A few weeks ago I commented on Facebook that the Tories seemed to have discovered a cache of 'The New Statesman' episodes that were rejected for being too outrageous even for Alan B'Stard at the heyday of Thatcherism and were having a competition amongst themselves to see who could propose the most outrageous idea of all.
Today Philip Davies MP (Conservative, Shipley), seized the prize. Christopher Chope MP (Conservative, Christchurch) was front-runner with his private member's Employment Opportunities Bill, aiming to undermine the minimum wage by creating a situation in which it would be legal for individual workers to be bullied into opting out of the Minimum Wage, but Davies leapt into the lead by using the debate on that bill to propose that disabled people should offer to work for less as they "cannot be as productive in their work".
Davies openly acknowledged the disablism that denies disabled people the opportunity to enter the workplace, no matter what the Equality Act might say, but, rather than challenging his Tory-voting chums over their open contempt for the law, proposes that the law should be changed to allow disabled workers to be treated as an underclass of workers, who can expect to see demands that we work for less than the minimum wage if we want a job.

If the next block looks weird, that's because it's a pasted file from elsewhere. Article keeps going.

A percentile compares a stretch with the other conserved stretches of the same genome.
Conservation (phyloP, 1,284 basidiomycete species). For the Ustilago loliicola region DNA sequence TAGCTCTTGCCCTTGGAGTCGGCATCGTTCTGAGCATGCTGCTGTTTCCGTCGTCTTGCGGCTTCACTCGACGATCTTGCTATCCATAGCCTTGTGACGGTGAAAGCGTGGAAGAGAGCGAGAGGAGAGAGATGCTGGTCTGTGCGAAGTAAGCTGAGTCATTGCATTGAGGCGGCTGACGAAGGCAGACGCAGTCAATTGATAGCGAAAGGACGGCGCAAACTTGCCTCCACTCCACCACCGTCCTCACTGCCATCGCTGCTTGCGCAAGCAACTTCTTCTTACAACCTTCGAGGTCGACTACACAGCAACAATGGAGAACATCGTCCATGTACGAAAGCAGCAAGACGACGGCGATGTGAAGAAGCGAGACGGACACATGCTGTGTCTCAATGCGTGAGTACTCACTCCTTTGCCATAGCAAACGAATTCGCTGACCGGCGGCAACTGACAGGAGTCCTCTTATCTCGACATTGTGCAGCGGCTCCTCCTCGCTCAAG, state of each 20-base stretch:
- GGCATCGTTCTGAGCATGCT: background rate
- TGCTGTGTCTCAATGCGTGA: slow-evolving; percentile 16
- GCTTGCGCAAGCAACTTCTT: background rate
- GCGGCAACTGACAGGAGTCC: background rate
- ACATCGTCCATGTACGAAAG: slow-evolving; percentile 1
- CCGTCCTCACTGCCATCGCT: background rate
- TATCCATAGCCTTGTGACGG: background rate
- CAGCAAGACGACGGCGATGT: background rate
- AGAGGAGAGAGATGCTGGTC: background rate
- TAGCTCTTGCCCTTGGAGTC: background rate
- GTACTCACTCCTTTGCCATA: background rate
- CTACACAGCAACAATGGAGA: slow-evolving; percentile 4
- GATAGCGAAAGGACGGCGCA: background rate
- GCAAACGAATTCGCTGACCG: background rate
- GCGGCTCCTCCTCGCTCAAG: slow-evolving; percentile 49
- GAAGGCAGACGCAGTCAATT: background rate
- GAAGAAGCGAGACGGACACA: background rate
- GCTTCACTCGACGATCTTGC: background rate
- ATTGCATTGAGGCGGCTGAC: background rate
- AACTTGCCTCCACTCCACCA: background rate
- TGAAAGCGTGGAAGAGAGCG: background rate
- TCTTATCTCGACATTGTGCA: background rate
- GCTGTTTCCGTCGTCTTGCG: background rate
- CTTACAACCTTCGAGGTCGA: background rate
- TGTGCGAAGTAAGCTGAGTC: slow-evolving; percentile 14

Other Tories were quick enough to condemn him, but words are easy. Davies admitted the awkward truth, that disabled people face near ubiquitous discrimination in finding work. Abusing us off ESA and IB won't fix that, condemning us as scroungers won't fix that, the only solution is to take the fight into the HR departments and the Directors' offices and force them to live up to the promises of the Equality Act (an act Davies voted against).
Are the Tories willing to put their actions where their mouths are? Or did Davies simply say what they really think?